1.A.18 The Chloroplast Envelope Anion Channel-forming Tic110 (Tic110) Family
The Tic110 protein of the inner chloroplast envelope membrane is a constituent of the inner membrane protein import apparatus. It has been designated (1) Tic110, (2) IEP110, (3) IAP100 and (4) protein import- related anion channel (PIRAC) by various investigators. It is 996 residues long and exhibits 2 putative TMSs near its N-terminus at positions 74-92 and 101-120. Biochemical analyses suggest that this protein is part of a 600 kDa complex (generated by cross linking an in transit precursor protein to the translocation complex). Most of the Tic110 protein is probably in the intermembrane space (between the outer and inner membranes) (Lübeck et al., 1996). In this system, transport across the outer and inner membranes probably occurs by two independent processes (Kessler and Blobel, 1996).
Tic110 appears to be the protein import-related anion-selective channel. The evidence includes complete inactivation of the channel activity by addition of anti Tic110 antibody. The pore size was estimated to be about 6.5Å (van den Wijngaard and Vredenberg, 1999). Tic110 has two proposed functions with naturally exclusive structures; a protein-conducting channel with 6 TMSs, and a scaffold with 2 N-terminal TMSs followed by a large soluble domain for binding transit peptides and other stromal translocon components. The x-ray structure (4.2Å resolution) of Tic110B and C from Cyanidioschyzon merolae is known (Tsai et al. 2013). The C-terminal half of Tic110 posesses a rod-shaped helix-repeat structure that is too flattened and elongated to be a channel. The structure is most similar to the HEAT-repeat motif that functions as scaffolds for protein-protein interactions (Tsai et al. 2013).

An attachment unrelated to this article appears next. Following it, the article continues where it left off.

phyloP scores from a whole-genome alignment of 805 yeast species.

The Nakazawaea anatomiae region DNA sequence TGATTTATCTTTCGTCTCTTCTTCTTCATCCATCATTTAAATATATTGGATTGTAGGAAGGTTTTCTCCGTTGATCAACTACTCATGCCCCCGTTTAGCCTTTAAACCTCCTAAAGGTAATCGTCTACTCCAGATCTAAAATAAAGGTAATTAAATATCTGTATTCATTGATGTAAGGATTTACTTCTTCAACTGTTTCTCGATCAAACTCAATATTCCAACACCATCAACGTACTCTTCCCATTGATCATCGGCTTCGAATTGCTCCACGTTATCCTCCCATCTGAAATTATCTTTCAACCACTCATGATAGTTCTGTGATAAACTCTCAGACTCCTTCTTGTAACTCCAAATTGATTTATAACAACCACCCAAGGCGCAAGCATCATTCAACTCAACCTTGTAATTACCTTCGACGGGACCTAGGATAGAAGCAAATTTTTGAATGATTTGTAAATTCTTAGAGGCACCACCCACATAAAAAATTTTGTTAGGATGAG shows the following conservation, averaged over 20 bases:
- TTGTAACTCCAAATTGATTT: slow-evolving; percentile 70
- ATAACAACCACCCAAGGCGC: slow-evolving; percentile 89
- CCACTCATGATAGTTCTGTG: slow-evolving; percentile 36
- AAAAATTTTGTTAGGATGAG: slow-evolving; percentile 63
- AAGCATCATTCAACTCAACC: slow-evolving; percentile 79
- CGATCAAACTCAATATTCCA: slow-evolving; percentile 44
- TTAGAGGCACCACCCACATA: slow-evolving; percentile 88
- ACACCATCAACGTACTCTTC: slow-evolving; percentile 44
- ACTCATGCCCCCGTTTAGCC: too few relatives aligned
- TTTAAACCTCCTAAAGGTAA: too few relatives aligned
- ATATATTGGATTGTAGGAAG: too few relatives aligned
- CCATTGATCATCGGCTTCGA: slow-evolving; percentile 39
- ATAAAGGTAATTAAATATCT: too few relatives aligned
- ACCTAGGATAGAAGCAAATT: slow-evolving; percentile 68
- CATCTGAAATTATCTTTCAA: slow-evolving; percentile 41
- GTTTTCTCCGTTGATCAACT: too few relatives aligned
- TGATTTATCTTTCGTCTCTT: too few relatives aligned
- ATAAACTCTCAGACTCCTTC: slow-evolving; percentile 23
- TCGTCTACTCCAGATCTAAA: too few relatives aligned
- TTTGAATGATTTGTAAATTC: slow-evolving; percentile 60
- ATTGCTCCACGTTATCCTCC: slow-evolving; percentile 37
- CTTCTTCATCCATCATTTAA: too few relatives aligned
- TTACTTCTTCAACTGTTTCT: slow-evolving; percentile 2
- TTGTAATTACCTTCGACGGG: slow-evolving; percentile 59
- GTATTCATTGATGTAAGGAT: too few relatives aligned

The transport reactions across the chloroplast inner membrane catalyzed by Tic110 are:
(1) anions ⇌ anions
(2) proteins (out) ⇌ proteins (in)